“I don’t know what’s going on, but what I do know is that I have a depressed eight years old at my doorstep in the middle of the night. Unless you want to drag her home, kicking and screaming, I suggest you come tomorrow.”
Dad exhaled, “We’ll come tomorrow.”
“We’ll come tomorrow.” He’s putting his foot down.
“I’ll see you tomorrow.” I hung up the phone call.
Not too long after, Melody finished her bath. I helped her blow dry her hair and warm up some food for her. I settled on the other side of the table and watched her eat. Once in a while she would look up, but she didn’t say anything.
Melody spin the spaghetti around her fork, “Piper,” she said.
“Are you sad?”
I smiled, “Why would I be sad when I have you here.”
She stopped spinning the spaghetti. “Are you sad that-” Melody looked at the plate again, “Nevermind.”
“No. It’s okay. You can ask me.”
Melody bit her lower lip, “Are you sad that...Emerson is...gone?” She asked softly, “Are you...lonely?”
Those questions hit me harder then I thought it would. Why?
Because no one ever asked me that before.
No one would dare to ask.
“Yes,” I responded. “I’m...sad.”
I nodded, “Lonely.”
Melody exhaled softly, “Mom,” she said. “Mom said I can’t hang out with you anymore.”
I’ve always knew that Trisha doesn’t like me. Out of all seven siblings, I may be the one she disliked the most.
“Why is that?”
“She said it’s not good to be with someone who doesn’t have a good family.” How hypocritical.
Most likely, she’s only trying to find a reason not to have Melody around me. She never liked me and she never liked the fact that Melody likes being around my side of the family instead of hers.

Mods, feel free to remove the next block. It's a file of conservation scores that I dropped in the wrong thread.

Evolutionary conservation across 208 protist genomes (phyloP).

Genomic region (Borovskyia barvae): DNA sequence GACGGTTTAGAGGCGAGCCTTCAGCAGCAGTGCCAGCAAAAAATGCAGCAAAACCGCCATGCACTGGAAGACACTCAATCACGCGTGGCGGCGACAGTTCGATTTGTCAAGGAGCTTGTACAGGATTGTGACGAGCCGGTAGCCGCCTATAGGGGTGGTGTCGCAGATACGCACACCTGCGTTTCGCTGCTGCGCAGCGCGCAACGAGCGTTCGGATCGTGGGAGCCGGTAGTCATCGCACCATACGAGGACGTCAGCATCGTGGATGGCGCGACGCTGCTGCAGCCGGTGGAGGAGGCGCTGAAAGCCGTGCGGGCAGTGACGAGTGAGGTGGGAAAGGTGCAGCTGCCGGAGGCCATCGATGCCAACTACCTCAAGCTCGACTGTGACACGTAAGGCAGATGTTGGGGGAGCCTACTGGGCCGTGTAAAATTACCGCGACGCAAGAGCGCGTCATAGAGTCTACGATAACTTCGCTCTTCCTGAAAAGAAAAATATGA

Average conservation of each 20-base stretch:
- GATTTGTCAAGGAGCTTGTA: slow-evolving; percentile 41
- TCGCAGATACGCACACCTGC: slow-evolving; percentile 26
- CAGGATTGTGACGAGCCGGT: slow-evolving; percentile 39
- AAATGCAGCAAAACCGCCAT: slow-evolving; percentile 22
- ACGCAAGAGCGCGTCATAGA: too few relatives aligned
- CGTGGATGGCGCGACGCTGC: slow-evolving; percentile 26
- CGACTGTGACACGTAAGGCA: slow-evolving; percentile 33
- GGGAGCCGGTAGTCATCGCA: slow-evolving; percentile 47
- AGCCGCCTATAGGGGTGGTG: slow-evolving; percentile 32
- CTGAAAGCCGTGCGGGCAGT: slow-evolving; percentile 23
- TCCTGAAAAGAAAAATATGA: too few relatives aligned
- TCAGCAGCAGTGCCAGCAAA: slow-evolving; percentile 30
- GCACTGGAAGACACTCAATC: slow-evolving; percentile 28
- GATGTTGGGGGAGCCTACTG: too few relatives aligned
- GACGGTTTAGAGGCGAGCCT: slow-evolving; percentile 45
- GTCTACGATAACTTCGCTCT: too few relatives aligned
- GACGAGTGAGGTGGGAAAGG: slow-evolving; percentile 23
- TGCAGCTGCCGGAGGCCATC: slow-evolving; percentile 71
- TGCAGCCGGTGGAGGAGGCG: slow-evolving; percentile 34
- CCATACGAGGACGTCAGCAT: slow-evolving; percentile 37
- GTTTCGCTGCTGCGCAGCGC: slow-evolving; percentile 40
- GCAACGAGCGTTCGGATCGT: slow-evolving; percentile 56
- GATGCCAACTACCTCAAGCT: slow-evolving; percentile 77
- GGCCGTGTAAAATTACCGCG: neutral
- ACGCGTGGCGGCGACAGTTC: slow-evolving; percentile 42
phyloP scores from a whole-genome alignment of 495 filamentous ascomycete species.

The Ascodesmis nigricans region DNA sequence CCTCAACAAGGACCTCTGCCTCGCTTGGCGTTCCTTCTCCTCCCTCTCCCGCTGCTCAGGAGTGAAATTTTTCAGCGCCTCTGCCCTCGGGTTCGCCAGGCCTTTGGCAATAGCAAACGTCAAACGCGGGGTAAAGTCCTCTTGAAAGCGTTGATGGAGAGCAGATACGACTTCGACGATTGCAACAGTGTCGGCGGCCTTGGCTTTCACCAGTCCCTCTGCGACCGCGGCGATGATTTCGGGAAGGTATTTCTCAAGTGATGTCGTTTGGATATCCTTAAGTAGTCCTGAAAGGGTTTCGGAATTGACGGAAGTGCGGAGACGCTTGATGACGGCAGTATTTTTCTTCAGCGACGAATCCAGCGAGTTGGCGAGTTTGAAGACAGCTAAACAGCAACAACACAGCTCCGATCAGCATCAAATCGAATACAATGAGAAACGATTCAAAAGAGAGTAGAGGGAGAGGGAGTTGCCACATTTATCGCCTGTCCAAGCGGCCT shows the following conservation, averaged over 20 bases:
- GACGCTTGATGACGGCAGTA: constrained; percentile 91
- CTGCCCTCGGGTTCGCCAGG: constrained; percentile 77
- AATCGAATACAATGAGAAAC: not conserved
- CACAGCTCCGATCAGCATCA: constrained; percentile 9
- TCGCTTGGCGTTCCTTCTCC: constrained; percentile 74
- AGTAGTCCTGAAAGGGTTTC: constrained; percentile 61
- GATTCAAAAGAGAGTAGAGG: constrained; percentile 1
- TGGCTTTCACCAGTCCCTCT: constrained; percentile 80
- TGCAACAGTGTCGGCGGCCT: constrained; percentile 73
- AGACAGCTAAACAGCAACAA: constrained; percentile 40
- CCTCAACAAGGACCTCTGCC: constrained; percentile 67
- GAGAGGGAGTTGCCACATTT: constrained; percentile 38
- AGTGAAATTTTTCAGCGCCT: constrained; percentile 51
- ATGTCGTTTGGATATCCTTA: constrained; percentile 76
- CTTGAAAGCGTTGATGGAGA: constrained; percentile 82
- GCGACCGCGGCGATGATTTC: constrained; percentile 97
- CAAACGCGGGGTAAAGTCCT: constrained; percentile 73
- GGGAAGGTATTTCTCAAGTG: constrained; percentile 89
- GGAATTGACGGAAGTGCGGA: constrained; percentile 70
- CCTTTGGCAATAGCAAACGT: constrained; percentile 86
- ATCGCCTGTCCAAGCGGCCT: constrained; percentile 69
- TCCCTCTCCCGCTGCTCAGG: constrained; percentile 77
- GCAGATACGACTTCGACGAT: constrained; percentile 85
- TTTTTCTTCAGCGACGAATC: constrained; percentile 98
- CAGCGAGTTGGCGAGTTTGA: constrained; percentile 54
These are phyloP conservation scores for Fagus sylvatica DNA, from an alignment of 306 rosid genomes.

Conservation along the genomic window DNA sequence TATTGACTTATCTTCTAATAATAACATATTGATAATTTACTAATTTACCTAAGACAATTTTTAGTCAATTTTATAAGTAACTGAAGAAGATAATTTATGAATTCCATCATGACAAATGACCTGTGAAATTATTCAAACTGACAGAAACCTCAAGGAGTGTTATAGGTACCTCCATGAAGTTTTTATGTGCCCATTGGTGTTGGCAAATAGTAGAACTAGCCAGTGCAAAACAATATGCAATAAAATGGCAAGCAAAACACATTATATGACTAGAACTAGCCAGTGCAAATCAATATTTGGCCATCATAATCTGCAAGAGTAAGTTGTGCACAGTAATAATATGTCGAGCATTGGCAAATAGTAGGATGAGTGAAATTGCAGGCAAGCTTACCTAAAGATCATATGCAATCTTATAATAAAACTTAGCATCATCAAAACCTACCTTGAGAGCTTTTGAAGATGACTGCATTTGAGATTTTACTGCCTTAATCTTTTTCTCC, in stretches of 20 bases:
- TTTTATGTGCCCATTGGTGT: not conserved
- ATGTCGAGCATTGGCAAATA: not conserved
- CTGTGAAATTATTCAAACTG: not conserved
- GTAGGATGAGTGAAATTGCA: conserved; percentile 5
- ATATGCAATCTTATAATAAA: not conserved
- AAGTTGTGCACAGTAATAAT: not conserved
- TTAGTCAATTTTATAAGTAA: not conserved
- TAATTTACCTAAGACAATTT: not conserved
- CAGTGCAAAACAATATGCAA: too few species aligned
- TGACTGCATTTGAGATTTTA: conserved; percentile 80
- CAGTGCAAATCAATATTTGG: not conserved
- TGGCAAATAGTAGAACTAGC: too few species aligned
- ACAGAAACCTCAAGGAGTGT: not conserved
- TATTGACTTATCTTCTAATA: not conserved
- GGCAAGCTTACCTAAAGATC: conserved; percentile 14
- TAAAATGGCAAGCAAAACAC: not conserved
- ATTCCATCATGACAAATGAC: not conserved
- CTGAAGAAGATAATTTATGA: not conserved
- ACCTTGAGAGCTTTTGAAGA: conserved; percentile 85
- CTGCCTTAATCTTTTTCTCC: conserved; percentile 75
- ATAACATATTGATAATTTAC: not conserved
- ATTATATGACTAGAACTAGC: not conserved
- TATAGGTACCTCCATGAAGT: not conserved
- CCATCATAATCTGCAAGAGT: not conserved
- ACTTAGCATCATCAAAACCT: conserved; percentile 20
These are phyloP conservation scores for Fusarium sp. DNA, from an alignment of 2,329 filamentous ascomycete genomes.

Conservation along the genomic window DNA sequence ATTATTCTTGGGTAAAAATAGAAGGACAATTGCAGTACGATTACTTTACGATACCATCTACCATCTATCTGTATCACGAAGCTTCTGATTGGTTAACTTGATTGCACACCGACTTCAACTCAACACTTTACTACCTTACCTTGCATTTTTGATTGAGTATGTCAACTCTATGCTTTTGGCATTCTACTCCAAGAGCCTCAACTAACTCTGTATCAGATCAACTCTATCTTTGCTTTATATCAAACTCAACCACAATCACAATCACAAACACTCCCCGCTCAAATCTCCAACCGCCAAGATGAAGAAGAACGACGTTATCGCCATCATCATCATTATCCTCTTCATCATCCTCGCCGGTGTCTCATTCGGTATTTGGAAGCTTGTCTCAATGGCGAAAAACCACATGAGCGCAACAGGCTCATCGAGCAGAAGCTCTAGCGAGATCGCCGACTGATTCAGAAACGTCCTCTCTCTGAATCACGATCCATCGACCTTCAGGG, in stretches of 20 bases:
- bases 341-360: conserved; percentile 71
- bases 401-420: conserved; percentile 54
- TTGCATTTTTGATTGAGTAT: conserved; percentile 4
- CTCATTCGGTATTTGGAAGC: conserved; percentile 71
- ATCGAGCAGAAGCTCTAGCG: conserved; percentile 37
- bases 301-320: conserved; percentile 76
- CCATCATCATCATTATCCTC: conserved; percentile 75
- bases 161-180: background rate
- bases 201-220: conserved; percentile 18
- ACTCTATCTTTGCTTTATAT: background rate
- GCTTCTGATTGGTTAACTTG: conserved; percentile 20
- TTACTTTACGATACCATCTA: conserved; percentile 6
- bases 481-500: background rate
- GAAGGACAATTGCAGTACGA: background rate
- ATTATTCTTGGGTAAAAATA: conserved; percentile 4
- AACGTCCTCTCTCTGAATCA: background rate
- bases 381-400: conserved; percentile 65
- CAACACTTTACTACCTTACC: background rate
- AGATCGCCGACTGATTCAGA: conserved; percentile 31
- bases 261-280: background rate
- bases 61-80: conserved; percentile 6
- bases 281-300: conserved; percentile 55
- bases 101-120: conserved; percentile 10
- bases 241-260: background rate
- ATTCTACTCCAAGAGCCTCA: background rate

I rest my chin on my palm, “You can come hang out with me whenever you want. If your mom gives you trouble. Call me.”
Melody smiled and nodded, “That would be nice.”
“Is that why you ran away? Because your mom won’t let you hang around me?”
Melody look at me before her eyes went towards the plate and back again. “I don’t like mom.”
I didn’t respond.
“She’s always telling me what to do.”
“Is that all?”
She shook her head, “Mom always say bad stuff about all our siblings too. I don’t like it.”
I got up and sat beside Melody.
She hugged me, “Mom says our brothers and sisters don’t really like me. Is that true?”
I ran my fingers down her hair, “We don’t like you.”
Melody looks upward.
“We love you.”
Melody took a few blinks to push back the tears but it didn’t work. “I know,” she said. “I know what happened.”
It’s easy to be aware - difficult to accept.
But, its bound to happen.
After Melody cried; she fell asleep. I put her in my bed. I grabbed the extra pillow and blanket then went into the living room. Once I’m there, I flopped down and stared at the ceiling.
I have three children upstairs.
Lastly, a baby.
I can tell tomorrow morning will be fun.
The bell rang.
I should be concern about today.
I exhaled sharply and got up from the couch. If it’s my dad and Trisha, I won’t even open the door. After I told them to come tomorrow, they can freeze out there for all I care.
I peeked through the small hole.
My heart stopped.
Immediately, I opened the door.